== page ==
The COVID-19 test centre at Peace Arch Hospital is located on the building’s south side. (Tracy Holmes photo)

The COVID-19 test centre at Peace Arch Hospital is located on the building’s south side. (Tracy Holmes photo)

B.C. woman calls for consistency in COVID-19 post-test messaging

‘Could we just get one thing straight?’ asks Surrey’s Deb Antifaev

A South Surrey woman is raising concerns over COVID-19 messaging, after receiving conflicting directions regarding isolation requirements.

Deb Antifaev told Peace Arch News she was tested for the virus on Sunday (Nov. 22) morning, after learning that several of her family members – including two of her adult children and their spouses, as well as two of her grandchildren – had all tested positive.

READ MORE: B.C. records deadliest day of pandemic with 13 deaths, 738 new COVID-19 cases

However, Fraser Health officials say it is a matter of “general guidance” instructions versus follow-up on individual assessments.

Antifaev said paperwork from the collection centre stated that a positive test required a 10-day quarantine from the test date, however, “the health nurse was saying that’s completely wrong,” of information provided to her son following his positive result.

He was told “‘it’s still a 14-day quarantine, and then if your kids don’t test positive, then it’s another 14 days after your 14 days, in case they do test positive at some time.’”

“So that’s basically a month,” she said Wednesday (Nov. 25). “It’s not 10 days at all.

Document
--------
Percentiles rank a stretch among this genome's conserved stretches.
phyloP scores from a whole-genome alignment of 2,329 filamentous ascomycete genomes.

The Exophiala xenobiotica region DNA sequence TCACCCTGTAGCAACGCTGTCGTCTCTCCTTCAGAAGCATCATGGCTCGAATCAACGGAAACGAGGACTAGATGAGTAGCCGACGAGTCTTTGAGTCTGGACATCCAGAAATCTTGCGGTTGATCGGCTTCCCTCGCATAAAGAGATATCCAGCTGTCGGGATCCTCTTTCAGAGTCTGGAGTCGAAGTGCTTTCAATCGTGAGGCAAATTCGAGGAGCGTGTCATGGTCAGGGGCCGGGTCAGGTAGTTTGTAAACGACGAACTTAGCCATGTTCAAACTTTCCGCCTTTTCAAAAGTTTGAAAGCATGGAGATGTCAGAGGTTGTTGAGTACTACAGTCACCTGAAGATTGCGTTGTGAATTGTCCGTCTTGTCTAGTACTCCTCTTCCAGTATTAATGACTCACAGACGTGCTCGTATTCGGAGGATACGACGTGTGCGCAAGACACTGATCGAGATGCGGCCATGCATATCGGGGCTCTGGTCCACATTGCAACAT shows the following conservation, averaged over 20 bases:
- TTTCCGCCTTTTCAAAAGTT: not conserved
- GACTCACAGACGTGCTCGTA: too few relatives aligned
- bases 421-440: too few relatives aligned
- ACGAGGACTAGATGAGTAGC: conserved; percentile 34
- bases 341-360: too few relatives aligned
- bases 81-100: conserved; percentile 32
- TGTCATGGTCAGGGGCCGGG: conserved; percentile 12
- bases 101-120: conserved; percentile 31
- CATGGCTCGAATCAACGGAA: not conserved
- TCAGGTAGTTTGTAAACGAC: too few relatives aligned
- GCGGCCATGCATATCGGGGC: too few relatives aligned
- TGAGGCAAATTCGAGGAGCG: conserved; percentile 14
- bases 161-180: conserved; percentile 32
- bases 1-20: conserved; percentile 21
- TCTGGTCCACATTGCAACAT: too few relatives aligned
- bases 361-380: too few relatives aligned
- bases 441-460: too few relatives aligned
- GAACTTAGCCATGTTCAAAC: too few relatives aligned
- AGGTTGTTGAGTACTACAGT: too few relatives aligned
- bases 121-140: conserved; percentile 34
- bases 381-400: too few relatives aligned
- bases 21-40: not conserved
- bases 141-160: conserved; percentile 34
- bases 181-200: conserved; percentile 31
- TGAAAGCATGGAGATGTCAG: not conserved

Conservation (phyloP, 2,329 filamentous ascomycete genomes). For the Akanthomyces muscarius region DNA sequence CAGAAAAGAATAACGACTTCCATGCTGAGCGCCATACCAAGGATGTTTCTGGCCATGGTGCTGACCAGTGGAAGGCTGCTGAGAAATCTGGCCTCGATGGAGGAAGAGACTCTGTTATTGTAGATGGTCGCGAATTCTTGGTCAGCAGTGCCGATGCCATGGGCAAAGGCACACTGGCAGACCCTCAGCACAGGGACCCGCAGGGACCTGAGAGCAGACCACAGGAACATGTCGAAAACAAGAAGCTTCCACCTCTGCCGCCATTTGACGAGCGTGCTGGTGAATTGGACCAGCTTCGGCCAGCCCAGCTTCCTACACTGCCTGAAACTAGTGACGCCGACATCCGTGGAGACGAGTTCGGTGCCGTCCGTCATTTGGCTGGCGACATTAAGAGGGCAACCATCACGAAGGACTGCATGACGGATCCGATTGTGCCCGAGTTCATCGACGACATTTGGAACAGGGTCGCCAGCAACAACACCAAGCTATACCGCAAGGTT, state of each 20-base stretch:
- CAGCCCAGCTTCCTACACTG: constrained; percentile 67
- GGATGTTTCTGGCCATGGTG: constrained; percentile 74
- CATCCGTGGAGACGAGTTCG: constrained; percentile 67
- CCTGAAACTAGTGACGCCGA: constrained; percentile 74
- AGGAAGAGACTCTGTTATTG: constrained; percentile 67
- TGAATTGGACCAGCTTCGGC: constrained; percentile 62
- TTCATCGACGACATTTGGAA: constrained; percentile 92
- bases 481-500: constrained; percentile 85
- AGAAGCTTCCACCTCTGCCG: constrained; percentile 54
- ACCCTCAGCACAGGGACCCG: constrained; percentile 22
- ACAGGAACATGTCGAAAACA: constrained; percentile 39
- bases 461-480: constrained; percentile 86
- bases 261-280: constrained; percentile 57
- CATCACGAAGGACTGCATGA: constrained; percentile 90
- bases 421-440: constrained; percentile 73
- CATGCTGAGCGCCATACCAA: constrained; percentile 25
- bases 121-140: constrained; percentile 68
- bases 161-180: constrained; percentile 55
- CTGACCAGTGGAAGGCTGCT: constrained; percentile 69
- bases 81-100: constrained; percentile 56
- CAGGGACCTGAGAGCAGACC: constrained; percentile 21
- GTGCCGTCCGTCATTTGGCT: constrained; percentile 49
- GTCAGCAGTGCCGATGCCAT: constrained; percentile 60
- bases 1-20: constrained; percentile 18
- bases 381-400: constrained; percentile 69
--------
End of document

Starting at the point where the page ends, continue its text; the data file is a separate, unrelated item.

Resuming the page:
“If he hadn’t received a call from the head nurse (at the hospital), he would’ve gone back to work.”

Those who test negative should also isolate for a further week after their test, the nurse advised, “to make sure you don’t develop symptoms,” however, Antifaev said that that information was not on the form that she was sent home with.

“Could we just get one thing straight?” she said. “Is it 14 days? Is it 30 days? Is it from your diagnosis, or from the day we feel the symptoms? And if we’re negative, why are we still isolating? How long does it take to show up in your nose?”

Antifaev tweeted her frustration with the messaging on Tuesday (Nov. 24), pleading for consistency in the instructions.

The response it garnered was unexpected, she said.

In addition to sundry comments as well as interest from news outlets, “everyone kept retweeting it,” she said.

“Surely other people are finding the same experience. There’s a lot of confusion.”

Her husband, Todd, agreed, describing information that’s on the Fraser Health website regarding what to do as “about as clear as mud.”

“There’s no clear, concise, ‘this is it,’” he said.

“Really, the public health authority has to get their act together and give a clear direction.”